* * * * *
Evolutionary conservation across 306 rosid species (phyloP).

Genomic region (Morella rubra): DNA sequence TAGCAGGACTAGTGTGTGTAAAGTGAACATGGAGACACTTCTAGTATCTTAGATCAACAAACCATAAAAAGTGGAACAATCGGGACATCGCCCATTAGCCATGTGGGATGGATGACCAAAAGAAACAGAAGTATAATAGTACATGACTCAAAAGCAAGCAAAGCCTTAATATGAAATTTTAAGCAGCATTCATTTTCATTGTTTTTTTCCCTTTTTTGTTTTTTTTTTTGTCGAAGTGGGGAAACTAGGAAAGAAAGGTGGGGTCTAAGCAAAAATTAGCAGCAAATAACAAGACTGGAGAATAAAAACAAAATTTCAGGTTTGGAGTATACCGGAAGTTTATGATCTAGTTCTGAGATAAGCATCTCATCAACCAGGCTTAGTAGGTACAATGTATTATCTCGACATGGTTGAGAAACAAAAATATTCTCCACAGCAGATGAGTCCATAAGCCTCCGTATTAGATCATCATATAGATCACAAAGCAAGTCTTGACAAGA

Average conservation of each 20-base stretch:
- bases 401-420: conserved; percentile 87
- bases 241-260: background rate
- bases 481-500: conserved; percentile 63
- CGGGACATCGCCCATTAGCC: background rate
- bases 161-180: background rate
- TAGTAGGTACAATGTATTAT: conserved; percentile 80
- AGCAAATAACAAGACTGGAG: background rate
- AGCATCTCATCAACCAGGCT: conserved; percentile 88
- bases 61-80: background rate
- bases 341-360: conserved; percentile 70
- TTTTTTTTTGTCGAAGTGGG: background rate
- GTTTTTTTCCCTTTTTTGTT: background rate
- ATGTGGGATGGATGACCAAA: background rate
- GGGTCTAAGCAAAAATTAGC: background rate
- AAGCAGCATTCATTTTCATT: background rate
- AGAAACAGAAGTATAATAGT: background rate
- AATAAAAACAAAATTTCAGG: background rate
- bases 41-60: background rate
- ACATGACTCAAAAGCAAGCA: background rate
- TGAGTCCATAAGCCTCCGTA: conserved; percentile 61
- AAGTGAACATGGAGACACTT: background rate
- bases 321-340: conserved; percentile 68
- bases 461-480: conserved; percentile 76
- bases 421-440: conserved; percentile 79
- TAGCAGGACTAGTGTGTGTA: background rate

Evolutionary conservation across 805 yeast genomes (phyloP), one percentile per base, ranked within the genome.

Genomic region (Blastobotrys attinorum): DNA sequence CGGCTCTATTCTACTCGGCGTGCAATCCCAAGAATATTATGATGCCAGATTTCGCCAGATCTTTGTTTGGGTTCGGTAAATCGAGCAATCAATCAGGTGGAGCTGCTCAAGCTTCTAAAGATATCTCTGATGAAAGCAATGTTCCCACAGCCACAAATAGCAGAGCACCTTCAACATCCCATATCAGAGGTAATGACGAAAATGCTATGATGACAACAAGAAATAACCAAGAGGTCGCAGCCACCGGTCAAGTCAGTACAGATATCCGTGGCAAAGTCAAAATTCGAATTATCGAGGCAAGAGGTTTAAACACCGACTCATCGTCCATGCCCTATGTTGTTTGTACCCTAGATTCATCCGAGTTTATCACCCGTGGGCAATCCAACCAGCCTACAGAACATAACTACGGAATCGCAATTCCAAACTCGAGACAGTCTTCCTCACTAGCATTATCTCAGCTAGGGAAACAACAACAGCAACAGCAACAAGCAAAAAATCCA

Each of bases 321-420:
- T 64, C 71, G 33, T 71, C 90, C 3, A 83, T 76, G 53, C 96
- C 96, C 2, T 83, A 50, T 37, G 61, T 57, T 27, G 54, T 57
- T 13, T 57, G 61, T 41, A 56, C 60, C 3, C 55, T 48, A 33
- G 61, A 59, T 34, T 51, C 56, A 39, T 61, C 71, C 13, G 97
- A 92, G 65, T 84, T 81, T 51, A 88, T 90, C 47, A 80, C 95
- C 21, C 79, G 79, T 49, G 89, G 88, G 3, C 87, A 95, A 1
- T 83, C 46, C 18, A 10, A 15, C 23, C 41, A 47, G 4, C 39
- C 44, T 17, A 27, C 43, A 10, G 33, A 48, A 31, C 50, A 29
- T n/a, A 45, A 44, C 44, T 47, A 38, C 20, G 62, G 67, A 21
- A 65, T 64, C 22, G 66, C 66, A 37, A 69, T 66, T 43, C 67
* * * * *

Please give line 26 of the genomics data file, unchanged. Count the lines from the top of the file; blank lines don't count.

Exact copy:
- bases 461-480: conserved; percentile 76